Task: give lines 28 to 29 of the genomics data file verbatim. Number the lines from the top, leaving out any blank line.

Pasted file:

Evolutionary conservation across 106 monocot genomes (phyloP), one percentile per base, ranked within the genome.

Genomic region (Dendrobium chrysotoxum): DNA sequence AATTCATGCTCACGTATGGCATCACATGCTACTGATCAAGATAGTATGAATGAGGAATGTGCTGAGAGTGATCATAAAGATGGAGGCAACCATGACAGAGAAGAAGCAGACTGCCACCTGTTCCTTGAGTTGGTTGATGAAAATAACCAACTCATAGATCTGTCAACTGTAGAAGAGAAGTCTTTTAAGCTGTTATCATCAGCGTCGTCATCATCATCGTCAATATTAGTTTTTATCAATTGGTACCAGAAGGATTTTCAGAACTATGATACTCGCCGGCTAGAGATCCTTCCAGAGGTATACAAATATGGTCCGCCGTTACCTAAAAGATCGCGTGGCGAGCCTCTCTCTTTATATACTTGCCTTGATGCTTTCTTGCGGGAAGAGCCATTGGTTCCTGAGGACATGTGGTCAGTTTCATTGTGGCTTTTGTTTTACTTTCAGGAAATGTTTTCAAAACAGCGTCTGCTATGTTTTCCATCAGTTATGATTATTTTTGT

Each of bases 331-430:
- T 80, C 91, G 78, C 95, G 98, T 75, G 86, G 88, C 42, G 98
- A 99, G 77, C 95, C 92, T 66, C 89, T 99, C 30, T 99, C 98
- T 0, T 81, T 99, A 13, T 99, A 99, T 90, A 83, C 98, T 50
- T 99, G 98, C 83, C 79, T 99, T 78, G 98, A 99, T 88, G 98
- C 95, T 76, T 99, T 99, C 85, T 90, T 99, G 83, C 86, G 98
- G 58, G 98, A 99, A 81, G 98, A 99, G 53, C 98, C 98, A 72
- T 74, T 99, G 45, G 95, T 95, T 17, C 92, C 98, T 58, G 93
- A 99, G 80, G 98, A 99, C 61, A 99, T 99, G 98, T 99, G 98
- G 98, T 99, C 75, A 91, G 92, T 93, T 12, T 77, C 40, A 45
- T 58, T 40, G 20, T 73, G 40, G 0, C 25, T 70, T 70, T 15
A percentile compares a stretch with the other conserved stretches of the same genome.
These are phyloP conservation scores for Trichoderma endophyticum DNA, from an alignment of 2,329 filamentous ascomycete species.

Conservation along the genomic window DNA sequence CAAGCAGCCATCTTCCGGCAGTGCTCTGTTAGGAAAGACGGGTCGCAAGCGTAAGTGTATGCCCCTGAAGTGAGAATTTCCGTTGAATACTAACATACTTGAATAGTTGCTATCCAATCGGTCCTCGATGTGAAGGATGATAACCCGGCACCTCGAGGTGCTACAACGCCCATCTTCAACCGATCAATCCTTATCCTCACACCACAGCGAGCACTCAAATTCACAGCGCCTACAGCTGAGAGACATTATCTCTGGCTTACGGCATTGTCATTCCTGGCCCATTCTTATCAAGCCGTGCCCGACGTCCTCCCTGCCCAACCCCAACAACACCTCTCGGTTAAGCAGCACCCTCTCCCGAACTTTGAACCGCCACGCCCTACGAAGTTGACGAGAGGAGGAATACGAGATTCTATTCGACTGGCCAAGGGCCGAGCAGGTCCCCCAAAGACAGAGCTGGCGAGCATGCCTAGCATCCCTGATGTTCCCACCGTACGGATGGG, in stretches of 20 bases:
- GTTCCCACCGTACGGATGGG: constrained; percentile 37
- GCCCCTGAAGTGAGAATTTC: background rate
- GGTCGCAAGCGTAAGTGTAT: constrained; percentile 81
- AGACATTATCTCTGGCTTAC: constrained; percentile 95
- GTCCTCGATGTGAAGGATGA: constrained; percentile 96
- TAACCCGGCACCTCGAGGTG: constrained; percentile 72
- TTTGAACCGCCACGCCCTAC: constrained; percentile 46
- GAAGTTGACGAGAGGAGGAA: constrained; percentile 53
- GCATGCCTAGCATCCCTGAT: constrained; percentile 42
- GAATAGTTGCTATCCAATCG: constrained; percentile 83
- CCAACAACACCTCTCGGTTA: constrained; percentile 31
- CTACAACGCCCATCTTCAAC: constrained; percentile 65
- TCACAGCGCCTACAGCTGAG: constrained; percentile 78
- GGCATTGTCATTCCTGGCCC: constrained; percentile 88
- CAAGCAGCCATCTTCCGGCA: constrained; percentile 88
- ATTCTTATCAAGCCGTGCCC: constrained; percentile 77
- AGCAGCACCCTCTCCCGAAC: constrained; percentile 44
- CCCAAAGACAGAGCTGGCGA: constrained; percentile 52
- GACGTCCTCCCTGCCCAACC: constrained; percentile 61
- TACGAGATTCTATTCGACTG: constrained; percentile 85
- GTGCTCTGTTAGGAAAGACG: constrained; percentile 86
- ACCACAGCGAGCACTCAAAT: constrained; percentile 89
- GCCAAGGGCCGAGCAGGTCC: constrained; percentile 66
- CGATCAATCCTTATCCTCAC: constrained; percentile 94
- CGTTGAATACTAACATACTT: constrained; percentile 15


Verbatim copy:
- CTACAACGCCCATCTTCAAC: constrained; percentile 65
- TCACAGCGCCTACAGCTGAG: constrained; percentile 78